As seen above, angular momentum or moment of linear momentum of the system is gives, L = r × p

Where, r = position vector from the axis of rotation, p = linear momentum.

Differentiating with respect to time, 

dL/dt = d/dt(r × p)

∴ dL/dt = r × (dp/dt) + (dr/dt) × p ⇢ (equation a)

Now, (dr/dt) = v and (dp/dt) = F put in equation a.

∴ dL/dt =  r × F + m(v × v)

Now, (v × v) = 0

∴ dL/dt = r × F

But, r × F is torque.

∴ τ = dL/dt

Thus, if τ = 0, dL/dt = 0 or L = constant.

As a result, in the absence of uneven external torque τ, angular momentum L is conserved. This is the principle of angular momentum conservation, which is similar to linear momentum conservation.

Conservation of angular momentum is demonstrated in ballet dancing performances, circus acrobats, and sports such as ice skating and swimming pool diving. L = Iω = I(2πη) is constant in all of these cases. As a result, increasing the moment of inertia I lower the angular speed and, as a result, the frequency of revolution η. In addition, decreasing the moment of inertia raises the frequency.

Things to Keep in Mind When It Comes to Angular Momentum

  • Angular Momentum is defined as the attribute of any rotating object that is determined by the product of moment of inertia and angular velocity.
  • The magnitude of angular momentum ‘L’ can be calculated using the following formula:  L = rmv sin Φ
  • Spin and orbital angular momentum are the two types of angular momentum.
  • L = r × p is the formula for calculating the angular momentum of a point object.
  • L = I × ω is the formula for calculating the angular momentum of a long object.
  • The radius of the circle determines a body’s perpendicular velocity when no torque is applied.

Sample Questions

Question 1: An asteroid with a mass of 1.7 × 105 kg and a relative velocity of 25 km/s collides with the Earth at the equator, tangentially and in the direction of Earth’s rotation, and becomes lodged there. Calculate the percent change in the Earth’s angular speed as a result of the collision using angular momentum.

Solution:

Ma =1.7 × 105 kg

va = 25 km/s ((1000m/s) / (1km/s)) = 2.5 × 104 m/s

Consider,

R = 1.50 × 1011 m

ME = 5.97 × 1024 kg

An asteroid’s moment of inertia is calculated as follows:

Ia = MaR2

R denotes the distance between the Sun and the planet Earth, which is 1.50 × 1011 m.

The Earth’s moment of inertia can be written as,

IE = 2/5 MER2

ME denotes the mass of the Earth, which is 5.97 × 1024 kg.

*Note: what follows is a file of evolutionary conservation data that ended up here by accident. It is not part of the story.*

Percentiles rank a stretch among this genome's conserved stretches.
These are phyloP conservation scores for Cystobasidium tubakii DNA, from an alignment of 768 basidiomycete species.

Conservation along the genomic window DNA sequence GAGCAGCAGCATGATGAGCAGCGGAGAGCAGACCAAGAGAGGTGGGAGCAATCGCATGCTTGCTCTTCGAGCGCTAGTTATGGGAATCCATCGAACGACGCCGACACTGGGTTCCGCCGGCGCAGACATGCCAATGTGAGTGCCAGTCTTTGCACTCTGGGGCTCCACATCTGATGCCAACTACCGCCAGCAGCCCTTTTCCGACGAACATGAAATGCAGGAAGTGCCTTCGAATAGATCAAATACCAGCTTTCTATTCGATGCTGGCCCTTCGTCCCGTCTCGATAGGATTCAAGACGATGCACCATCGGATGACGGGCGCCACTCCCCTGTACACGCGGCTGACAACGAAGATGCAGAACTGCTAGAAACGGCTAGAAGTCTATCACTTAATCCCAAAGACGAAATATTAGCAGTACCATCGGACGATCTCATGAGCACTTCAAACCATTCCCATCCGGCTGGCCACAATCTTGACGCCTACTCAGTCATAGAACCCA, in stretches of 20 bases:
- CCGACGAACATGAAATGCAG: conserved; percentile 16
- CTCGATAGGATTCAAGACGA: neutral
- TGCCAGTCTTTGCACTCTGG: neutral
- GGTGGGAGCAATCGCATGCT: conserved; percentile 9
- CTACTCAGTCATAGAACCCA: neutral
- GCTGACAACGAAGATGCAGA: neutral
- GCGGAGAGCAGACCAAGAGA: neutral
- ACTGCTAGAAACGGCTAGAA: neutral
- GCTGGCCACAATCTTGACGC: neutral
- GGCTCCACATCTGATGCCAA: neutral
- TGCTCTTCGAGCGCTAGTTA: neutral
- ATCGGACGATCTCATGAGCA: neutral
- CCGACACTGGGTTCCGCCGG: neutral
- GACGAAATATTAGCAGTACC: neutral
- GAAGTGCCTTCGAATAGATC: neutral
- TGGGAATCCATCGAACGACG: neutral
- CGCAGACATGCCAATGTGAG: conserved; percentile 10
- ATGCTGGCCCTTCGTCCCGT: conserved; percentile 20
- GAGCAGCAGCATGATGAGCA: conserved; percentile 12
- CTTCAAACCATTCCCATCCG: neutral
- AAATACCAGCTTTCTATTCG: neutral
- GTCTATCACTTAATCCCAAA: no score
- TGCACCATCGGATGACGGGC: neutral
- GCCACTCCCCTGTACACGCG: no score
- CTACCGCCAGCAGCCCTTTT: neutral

An asteroid’s angular velocity can be calculated as follows:

ωa = va/R

Apply the principle of momentum conservation. The equation can be written as follows:

Iaωa + IEωE = (Ia + IE)ω ⇢ (Equation 1)

Here, ωa represents an asteroid’s angular velocity, ωE represents an asteroid’s angular velocity, and ω is the net angular velocity.

The moment of inertia of the satellite in relation to Earth Ia can now be ignored. Then, using equation (1), the conservation of angular momentum can be written as,

Iaωa + IEωE = IEω

ω = (Iaωa +IEωE) / IE  ⇢  (Equation 2)

The Earth’s angular velocity can be computed as,

ωE =1 rev/yr (2π rad / 1rev)(1yr / 86400s)

≈ 7.27 × 10-5 rad/s

The following results are obtained by plugging the relevant terms into equation (2):

ω = (MaR2 × va/R + 2/5MER2 × ωE) / (2/5MER2)

When the values are plugged into the equation above, 

ω ≈ 7.27 × 10-5 rad/s

After the collision, the percentage change in the earth’s angular speed can be written as,

%C = (ω−ωE)/ωE × 100%

%C ≈ 0%

The angular speed changes by a small proportion in this case. As a result, the percentage change in the Earth’s angular speed as a result of the collision is around 0%.

Question 2: Define Angular momentum.

Answer:

Angular momentum is defined as the attribute of any rotating object that is determined by the product of moment of inertia and angular velocity.

Question 3: With an angular speed of 100rad/s, a solid cylinder of mass 20kg revolves around its axis. The cylinder’s radius is 0.25m in diameter. What is the K.E for cylinder rotation? How large is the cylinder’s angular momentum around its axis? 

Solution:

Moment of inertia of solid cylinder,

I = M × (R2 / 2)

∴ I = 20 × ((0.25)2 / 2)

∴ I = 0.625 kgm2

Kinetic Energy,

K = (1/2)Iω2

∴ K = 1/2 × 0.625 × 100 × 100

∴ K = 3125 joules

Angular momentum = Iω

∴ Angular momentum = 0.625 × 100

∴ Angular momentum = 6.25 kgm2/s

Question 4: Explain the Examples of Angular Momentum.

Answer :

  • Gyroscope:

To retain its orientation, a gyroscope uses the angular momentum principle. It works with a three-degree-of-freedom spinning wheel. It locks on to the orientation when turned at a rapid speed and will not stray from it. This is useful in space applications where controlling the attitude of a spacecraft is critical.

  • Ice-skater:

When ice skaters start a spin, their hands and legs are spread wide apart from their body’s center. They put their hands and legs closer to their bodies when spinning requires a higher angular velocity. They spin faster as a result of the conservation of angular momentum.

Question 5: Explain Angular momentum Quantum Number.

Answer:

Azimuthal quantum number or secondary quantum number is interchangeable with angular momentum quantum number. It is a quantum number that determines the angular momentum of an atomic orbital as well as its size and form. The most common value is between 0 and 1.

Question 6: Explain Torque.

Answer:

The force that may cause an object to rotate along an axis is measured by torque. In linear kinematics, force is what propels an object forward. An angular acceleration is also caused by torque. As a result, torque can be thought of as the linear force’s rotating equivalent. The axis of rotation is the point around which an object rotates. Torque is defined as a force’s proclivity to turn or twist in physics.

Formula of Torque,

τ = r × F

Question 7: Explain the Right-hand thumb Rule in brief.

Answer:

Right hand thumb Rule:

  • If one position their right hand so that the fingers point in the direction of r.
  • The curl is thus oriented in the direction of linear momentum (p).
  • The outstretched thumb depicts the direction of angular momentum (L).